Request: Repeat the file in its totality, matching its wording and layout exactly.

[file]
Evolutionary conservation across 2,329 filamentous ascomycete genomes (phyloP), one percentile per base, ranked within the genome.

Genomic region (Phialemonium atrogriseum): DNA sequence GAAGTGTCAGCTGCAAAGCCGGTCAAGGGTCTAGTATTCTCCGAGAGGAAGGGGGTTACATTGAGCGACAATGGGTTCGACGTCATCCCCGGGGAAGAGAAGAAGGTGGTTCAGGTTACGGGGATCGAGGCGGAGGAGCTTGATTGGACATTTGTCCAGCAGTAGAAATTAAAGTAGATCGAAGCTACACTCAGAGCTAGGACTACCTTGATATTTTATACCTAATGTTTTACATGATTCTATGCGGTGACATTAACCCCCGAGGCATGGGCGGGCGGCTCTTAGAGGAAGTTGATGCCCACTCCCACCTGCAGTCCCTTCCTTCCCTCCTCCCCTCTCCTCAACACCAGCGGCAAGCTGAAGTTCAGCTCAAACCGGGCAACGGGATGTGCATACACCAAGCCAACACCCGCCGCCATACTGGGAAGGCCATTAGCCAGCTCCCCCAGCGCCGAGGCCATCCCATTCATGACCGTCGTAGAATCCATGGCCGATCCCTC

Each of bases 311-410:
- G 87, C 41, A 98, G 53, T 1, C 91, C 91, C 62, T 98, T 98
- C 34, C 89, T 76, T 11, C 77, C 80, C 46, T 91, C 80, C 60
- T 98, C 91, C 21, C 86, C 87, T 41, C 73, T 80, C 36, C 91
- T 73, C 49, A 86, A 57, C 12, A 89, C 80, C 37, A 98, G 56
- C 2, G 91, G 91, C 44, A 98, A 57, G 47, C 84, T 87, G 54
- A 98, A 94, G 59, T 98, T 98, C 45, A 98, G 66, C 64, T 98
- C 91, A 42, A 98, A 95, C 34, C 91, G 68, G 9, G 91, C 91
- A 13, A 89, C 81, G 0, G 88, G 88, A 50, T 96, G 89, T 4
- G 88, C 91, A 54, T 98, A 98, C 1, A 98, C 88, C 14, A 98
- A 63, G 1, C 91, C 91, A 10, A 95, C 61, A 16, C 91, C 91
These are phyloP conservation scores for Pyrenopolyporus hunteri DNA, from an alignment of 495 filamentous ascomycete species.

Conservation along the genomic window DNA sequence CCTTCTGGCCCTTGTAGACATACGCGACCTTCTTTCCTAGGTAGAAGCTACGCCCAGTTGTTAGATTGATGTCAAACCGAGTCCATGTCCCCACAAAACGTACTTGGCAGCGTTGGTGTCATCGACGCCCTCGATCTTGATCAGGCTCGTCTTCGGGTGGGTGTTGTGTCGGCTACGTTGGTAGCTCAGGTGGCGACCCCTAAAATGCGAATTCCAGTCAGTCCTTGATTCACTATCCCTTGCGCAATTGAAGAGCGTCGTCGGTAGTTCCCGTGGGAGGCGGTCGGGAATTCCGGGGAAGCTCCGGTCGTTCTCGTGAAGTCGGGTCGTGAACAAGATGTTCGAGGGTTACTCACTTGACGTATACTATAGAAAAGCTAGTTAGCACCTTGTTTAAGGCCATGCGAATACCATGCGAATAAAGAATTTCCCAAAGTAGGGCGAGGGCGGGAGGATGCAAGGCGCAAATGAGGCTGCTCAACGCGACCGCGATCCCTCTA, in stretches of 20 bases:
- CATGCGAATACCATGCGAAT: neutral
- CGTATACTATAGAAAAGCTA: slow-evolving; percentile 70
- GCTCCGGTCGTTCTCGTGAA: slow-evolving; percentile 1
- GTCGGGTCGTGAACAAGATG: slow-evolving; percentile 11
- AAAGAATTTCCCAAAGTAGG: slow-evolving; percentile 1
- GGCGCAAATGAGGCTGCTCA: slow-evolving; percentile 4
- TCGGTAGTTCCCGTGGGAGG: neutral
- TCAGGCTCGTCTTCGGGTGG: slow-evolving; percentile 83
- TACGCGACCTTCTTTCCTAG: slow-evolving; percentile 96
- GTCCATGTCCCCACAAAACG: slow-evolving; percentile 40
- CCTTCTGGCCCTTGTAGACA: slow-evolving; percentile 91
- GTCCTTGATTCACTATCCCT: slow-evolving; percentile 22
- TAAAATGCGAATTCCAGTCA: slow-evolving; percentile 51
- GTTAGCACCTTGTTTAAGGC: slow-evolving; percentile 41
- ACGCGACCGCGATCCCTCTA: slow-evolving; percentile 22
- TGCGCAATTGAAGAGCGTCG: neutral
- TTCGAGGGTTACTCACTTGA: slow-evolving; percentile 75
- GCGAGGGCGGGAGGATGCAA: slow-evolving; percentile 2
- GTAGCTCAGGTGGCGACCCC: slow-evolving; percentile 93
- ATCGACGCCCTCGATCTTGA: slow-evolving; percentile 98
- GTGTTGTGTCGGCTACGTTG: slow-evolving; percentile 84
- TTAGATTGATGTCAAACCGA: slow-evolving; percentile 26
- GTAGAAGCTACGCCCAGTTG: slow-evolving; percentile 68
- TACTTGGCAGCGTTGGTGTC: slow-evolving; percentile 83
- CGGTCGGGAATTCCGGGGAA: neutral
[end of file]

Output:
Evolutionary conservation across 2,329 filamentous ascomycete genomes (phyloP), one percentile per base, ranked within the genome.

Genomic region (Phialemonium atrogriseum): DNA sequence GAAGTGTCAGCTGCAAAGCCGGTCAAGGGTCTAGTATTCTCCGAGAGGAAGGGGGTTACATTGAGCGACAATGGGTTCGACGTCATCCCCGGGGAAGAGAAGAAGGTGGTTCAGGTTACGGGGATCGAGGCGGAGGAGCTTGATTGGACATTTGTCCAGCAGTAGAAATTAAAGTAGATCGAAGCTACACTCAGAGCTAGGACTACCTTGATATTTTATACCTAATGTTTTACATGATTCTATGCGGTGACATTAACCCCCGAGGCATGGGCGGGCGGCTCTTAGAGGAAGTTGATGCCCACTCCCACCTGCAGTCCCTTCCTTCCCTCCTCCCCTCTCCTCAACACCAGCGGCAAGCTGAAGTTCAGCTCAAACCGGGCAACGGGATGTGCATACACCAAGCCAACACCCGCCGCCATACTGGGAAGGCCATTAGCCAGCTCCCCCAGCGCCGAGGCCATCCCATTCATGACCGTCGTAGAATCCATGGCCGATCCCTC

Each of bases 311-410:
- G 87, C 41, A 98, G 53, T 1, C 91, C 91, C 62, T 98, T 98
- C 34, C 89, T 76, T 11, C 77, C 80, C 46, T 91, C 80, C 60
- T 98, C 91, C 21, C 86, C 87, T 41, C 73, T 80, C 36, C 91
- T 73, C 49, A 86, A 57, C 12, A 89, C 80, C 37, A 98, G 56
- C 2, G 91, G 91, C 44, A 98, A 57, G 47, C 84, T 87, G 54
- A 98, A 94, G 59, T 98, T 98, C 45, A 98, G 66, C 64, T 98
- C 91, A 42, A 98, A 95, C 34, C 91, G 68, G 9, G 91, C 91
- A 13, A 89, C 81, G 0, G 88, G 88, A 50, T 96, G 89, T 4
- G 88, C 91, A 54, T 98, A 98, C 1, A 98, C 88, C 14, A 98
- A 63, G 1, C 91, C 91, A 10, A 95, C 61, A 16, C 91, C 91
These are phyloP conservation scores for Pyrenopolyporus hunteri DNA, from an alignment of 495 filamentous ascomycete species.

Conservation along the genomic window DNA sequence CCTTCTGGCCCTTGTAGACATACGCGACCTTCTTTCCTAGGTAGAAGCTACGCCCAGTTGTTAGATTGATGTCAAACCGAGTCCATGTCCCCACAAAACGTACTTGGCAGCGTTGGTGTCATCGACGCCCTCGATCTTGATCAGGCTCGTCTTCGGGTGGGTGTTGTGTCGGCTACGTTGGTAGCTCAGGTGGCGACCCCTAAAATGCGAATTCCAGTCAGTCCTTGATTCACTATCCCTTGCGCAATTGAAGAGCGTCGTCGGTAGTTCCCGTGGGAGGCGGTCGGGAATTCCGGGGAAGCTCCGGTCGTTCTCGTGAAGTCGGGTCGTGAACAAGATGTTCGAGGGTTACTCACTTGACGTATACTATAGAAAAGCTAGTTAGCACCTTGTTTAAGGCCATGCGAATACCATGCGAATAAAGAATTTCCCAAAGTAGGGCGAGGGCGGGAGGATGCAAGGCGCAAATGAGGCTGCTCAACGCGACCGCGATCCCTCTA, in stretches of 20 bases:
- CATGCGAATACCATGCGAAT: neutral
- CGTATACTATAGAAAAGCTA: slow-evolving; percentile 70
- GCTCCGGTCGTTCTCGTGAA: slow-evolving; percentile 1
- GTCGGGTCGTGAACAAGATG: slow-evolving; percentile 11
- AAAGAATTTCCCAAAGTAGG: slow-evolving; percentile 1
- GGCGCAAATGAGGCTGCTCA: slow-evolving; percentile 4
- TCGGTAGTTCCCGTGGGAGG: neutral
- TCAGGCTCGTCTTCGGGTGG: slow-evolving; percentile 83
- TACGCGACCTTCTTTCCTAG: slow-evolving; percentile 96
- GTCCATGTCCCCACAAAACG: slow-evolving; percentile 40
- CCTTCTGGCCCTTGTAGACA: slow-evolving; percentile 91
- GTCCTTGATTCACTATCCCT: slow-evolving; percentile 22
- TAAAATGCGAATTCCAGTCA: slow-evolving; percentile 51
- GTTAGCACCTTGTTTAAGGC: slow-evolving; percentile 41
- ACGCGACCGCGATCCCTCTA: slow-evolving; percentile 22
- TGCGCAATTGAAGAGCGTCG: neutral
- TTCGAGGGTTACTCACTTGA: slow-evolving; percentile 75
- GCGAGGGCGGGAGGATGCAA: slow-evolving; percentile 2
- GTAGCTCAGGTGGCGACCCC: slow-evolving; percentile 93
- ATCGACGCCCTCGATCTTGA: slow-evolving; percentile 98
- GTGTTGTGTCGGCTACGTTG: slow-evolving; percentile 84
- TTAGATTGATGTCAAACCGA: slow-evolving; percentile 26
- GTAGAAGCTACGCCCAGTTG: slow-evolving; percentile 68
- TACTTGGCAGCGTTGGTGTC: slow-evolving; percentile 83
- CGGTCGGGAATTCCGGGGAA: neutral